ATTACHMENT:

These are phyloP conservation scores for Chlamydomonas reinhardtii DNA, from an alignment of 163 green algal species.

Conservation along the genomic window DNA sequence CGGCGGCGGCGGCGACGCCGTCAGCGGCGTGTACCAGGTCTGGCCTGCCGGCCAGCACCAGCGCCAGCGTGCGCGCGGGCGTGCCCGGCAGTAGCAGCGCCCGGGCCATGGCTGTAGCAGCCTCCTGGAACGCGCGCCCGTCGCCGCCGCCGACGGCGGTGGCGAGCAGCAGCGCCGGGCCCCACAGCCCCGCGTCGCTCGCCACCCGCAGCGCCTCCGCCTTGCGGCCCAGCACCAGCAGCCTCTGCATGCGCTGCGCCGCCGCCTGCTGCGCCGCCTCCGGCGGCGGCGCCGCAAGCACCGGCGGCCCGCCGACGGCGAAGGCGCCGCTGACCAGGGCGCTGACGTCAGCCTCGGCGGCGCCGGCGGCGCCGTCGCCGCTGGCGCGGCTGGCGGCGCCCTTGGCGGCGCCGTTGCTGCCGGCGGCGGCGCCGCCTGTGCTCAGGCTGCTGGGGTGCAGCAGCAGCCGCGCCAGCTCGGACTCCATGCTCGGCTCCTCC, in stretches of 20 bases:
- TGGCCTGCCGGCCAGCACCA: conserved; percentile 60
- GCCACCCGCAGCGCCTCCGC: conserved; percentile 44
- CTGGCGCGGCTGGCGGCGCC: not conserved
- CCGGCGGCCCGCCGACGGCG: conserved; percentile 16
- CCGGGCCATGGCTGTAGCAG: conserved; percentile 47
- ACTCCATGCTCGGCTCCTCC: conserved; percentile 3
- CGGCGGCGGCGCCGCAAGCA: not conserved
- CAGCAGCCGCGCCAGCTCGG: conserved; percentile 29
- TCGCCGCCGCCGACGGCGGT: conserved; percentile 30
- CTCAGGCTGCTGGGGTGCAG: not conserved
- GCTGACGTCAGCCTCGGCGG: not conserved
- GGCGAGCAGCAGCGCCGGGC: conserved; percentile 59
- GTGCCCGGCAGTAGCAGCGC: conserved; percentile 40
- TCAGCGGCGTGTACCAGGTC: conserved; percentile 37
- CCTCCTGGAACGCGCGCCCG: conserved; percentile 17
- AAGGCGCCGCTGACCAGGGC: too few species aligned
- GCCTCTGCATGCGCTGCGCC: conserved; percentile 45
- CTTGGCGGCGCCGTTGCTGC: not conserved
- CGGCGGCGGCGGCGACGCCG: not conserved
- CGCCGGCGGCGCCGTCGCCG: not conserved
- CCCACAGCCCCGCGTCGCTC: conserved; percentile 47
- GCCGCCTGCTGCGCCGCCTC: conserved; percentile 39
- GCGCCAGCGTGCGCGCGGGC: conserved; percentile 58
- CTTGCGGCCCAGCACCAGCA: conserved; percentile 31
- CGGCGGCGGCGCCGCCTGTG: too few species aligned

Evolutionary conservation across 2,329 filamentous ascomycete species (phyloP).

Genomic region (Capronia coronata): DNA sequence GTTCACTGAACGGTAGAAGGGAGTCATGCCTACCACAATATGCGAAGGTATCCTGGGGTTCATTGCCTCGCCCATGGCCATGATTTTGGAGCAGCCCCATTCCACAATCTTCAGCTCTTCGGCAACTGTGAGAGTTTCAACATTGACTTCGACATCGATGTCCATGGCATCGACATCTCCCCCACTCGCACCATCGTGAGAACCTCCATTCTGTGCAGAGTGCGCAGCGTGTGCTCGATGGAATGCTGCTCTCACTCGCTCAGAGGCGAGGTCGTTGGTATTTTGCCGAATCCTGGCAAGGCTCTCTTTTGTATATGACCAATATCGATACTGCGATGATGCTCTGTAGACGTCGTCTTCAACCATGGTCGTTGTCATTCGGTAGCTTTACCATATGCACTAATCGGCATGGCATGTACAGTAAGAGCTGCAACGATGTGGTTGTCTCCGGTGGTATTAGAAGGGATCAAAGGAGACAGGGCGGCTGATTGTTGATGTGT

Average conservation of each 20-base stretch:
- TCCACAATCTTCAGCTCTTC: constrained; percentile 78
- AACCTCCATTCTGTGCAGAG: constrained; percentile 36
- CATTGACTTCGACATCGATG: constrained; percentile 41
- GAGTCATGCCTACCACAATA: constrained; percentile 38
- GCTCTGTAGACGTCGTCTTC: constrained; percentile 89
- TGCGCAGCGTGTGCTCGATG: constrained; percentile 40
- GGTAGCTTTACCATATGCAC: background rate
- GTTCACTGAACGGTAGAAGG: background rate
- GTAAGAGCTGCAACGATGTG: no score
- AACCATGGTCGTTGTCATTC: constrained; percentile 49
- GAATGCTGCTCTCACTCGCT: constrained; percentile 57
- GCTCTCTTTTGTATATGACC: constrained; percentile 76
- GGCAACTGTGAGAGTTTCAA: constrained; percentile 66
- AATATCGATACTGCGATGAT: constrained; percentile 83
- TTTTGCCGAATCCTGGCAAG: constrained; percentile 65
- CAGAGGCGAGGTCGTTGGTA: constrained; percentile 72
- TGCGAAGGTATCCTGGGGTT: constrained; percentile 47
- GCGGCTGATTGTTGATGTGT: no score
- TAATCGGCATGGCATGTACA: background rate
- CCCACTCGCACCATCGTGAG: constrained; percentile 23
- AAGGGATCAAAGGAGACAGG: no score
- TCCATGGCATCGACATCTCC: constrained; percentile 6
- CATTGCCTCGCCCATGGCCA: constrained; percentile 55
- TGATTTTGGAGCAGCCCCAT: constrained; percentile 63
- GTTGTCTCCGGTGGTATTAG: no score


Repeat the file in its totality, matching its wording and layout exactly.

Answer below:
These are phyloP conservation scores for Chlamydomonas reinhardtii DNA, from an alignment of 163 green algal species.

Conservation along the genomic window DNA sequence CGGCGGCGGCGGCGACGCCGTCAGCGGCGTGTACCAGGTCTGGCCTGCCGGCCAGCACCAGCGCCAGCGTGCGCGCGGGCGTGCCCGGCAGTAGCAGCGCCCGGGCCATGGCTGTAGCAGCCTCCTGGAACGCGCGCCCGTCGCCGCCGCCGACGGCGGTGGCGAGCAGCAGCGCCGGGCCCCACAGCCCCGCGTCGCTCGCCACCCGCAGCGCCTCCGCCTTGCGGCCCAGCACCAGCAGCCTCTGCATGCGCTGCGCCGCCGCCTGCTGCGCCGCCTCCGGCGGCGGCGCCGCAAGCACCGGCGGCCCGCCGACGGCGAAGGCGCCGCTGACCAGGGCGCTGACGTCAGCCTCGGCGGCGCCGGCGGCGCCGTCGCCGCTGGCGCGGCTGGCGGCGCCCTTGGCGGCGCCGTTGCTGCCGGCGGCGGCGCCGCCTGTGCTCAGGCTGCTGGGGTGCAGCAGCAGCCGCGCCAGCTCGGACTCCATGCTCGGCTCCTCC, in stretches of 20 bases:
- TGGCCTGCCGGCCAGCACCA: conserved; percentile 60
- GCCACCCGCAGCGCCTCCGC: conserved; percentile 44
- CTGGCGCGGCTGGCGGCGCC: not conserved
- CCGGCGGCCCGCCGACGGCG: conserved; percentile 16
- CCGGGCCATGGCTGTAGCAG: conserved; percentile 47
- ACTCCATGCTCGGCTCCTCC: conserved; percentile 3
- CGGCGGCGGCGCCGCAAGCA: not conserved
- CAGCAGCCGCGCCAGCTCGG: conserved; percentile 29
- TCGCCGCCGCCGACGGCGGT: conserved; percentile 30
- CTCAGGCTGCTGGGGTGCAG: not conserved
- GCTGACGTCAGCCTCGGCGG: not conserved
- GGCGAGCAGCAGCGCCGGGC: conserved; percentile 59
- GTGCCCGGCAGTAGCAGCGC: conserved; percentile 40
- TCAGCGGCGTGTACCAGGTC: conserved; percentile 37
- CCTCCTGGAACGCGCGCCCG: conserved; percentile 17
- AAGGCGCCGCTGACCAGGGC: too few species aligned
- GCCTCTGCATGCGCTGCGCC: conserved; percentile 45
- CTTGGCGGCGCCGTTGCTGC: not conserved
- CGGCGGCGGCGGCGACGCCG: not conserved
- CGCCGGCGGCGCCGTCGCCG: not conserved
- CCCACAGCCCCGCGTCGCTC: conserved; percentile 47
- GCCGCCTGCTGCGCCGCCTC: conserved; percentile 39
- GCGCCAGCGTGCGCGCGGGC: conserved; percentile 58
- CTTGCGGCCCAGCACCAGCA: conserved; percentile 31
- CGGCGGCGGCGCCGCCTGTG: too few species aligned

Evolutionary conservation across 2,329 filamentous ascomycete species (phyloP).

Genomic region (Capronia coronata): DNA sequence GTTCACTGAACGGTAGAAGGGAGTCATGCCTACCACAATATGCGAAGGTATCCTGGGGTTCATTGCCTCGCCCATGGCCATGATTTTGGAGCAGCCCCATTCCACAATCTTCAGCTCTTCGGCAACTGTGAGAGTTTCAACATTGACTTCGACATCGATGTCCATGGCATCGACATCTCCCCCACTCGCACCATCGTGAGAACCTCCATTCTGTGCAGAGTGCGCAGCGTGTGCTCGATGGAATGCTGCTCTCACTCGCTCAGAGGCGAGGTCGTTGGTATTTTGCCGAATCCTGGCAAGGCTCTCTTTTGTATATGACCAATATCGATACTGCGATGATGCTCTGTAGACGTCGTCTTCAACCATGGTCGTTGTCATTCGGTAGCTTTACCATATGCACTAATCGGCATGGCATGTACAGTAAGAGCTGCAACGATGTGGTTGTCTCCGGTGGTATTAGAAGGGATCAAAGGAGACAGGGCGGCTGATTGTTGATGTGT

Average conservation of each 20-base stretch:
- TCCACAATCTTCAGCTCTTC: constrained; percentile 78
- AACCTCCATTCTGTGCAGAG: constrained; percentile 36
- CATTGACTTCGACATCGATG: constrained; percentile 41
- GAGTCATGCCTACCACAATA: constrained; percentile 38
- GCTCTGTAGACGTCGTCTTC: constrained; percentile 89
- TGCGCAGCGTGTGCTCGATG: constrained; percentile 40
- GGTAGCTTTACCATATGCAC: background rate
- GTTCACTGAACGGTAGAAGG: background rate
- GTAAGAGCTGCAACGATGTG: no score
- AACCATGGTCGTTGTCATTC: constrained; percentile 49
- GAATGCTGCTCTCACTCGCT: constrained; percentile 57
- GCTCTCTTTTGTATATGACC: constrained; percentile 76
- GGCAACTGTGAGAGTTTCAA: constrained; percentile 66
- AATATCGATACTGCGATGAT: constrained; percentile 83
- TTTTGCCGAATCCTGGCAAG: constrained; percentile 65
- CAGAGGCGAGGTCGTTGGTA: constrained; percentile 72
- TGCGAAGGTATCCTGGGGTT: constrained; percentile 47
- GCGGCTGATTGTTGATGTGT: no score
- TAATCGGCATGGCATGTACA: background rate
- CCCACTCGCACCATCGTGAG: constrained; percentile 23
- AAGGGATCAAAGGAGACAGG: no score
- TCCATGGCATCGACATCTCC: constrained; percentile 6
- CATTGCCTCGCCCATGGCCA: constrained; percentile 55
- TGATTTTGGAGCAGCCCCAT: constrained; percentile 63
- GTTGTCTCCGGTGGTATTAG: no score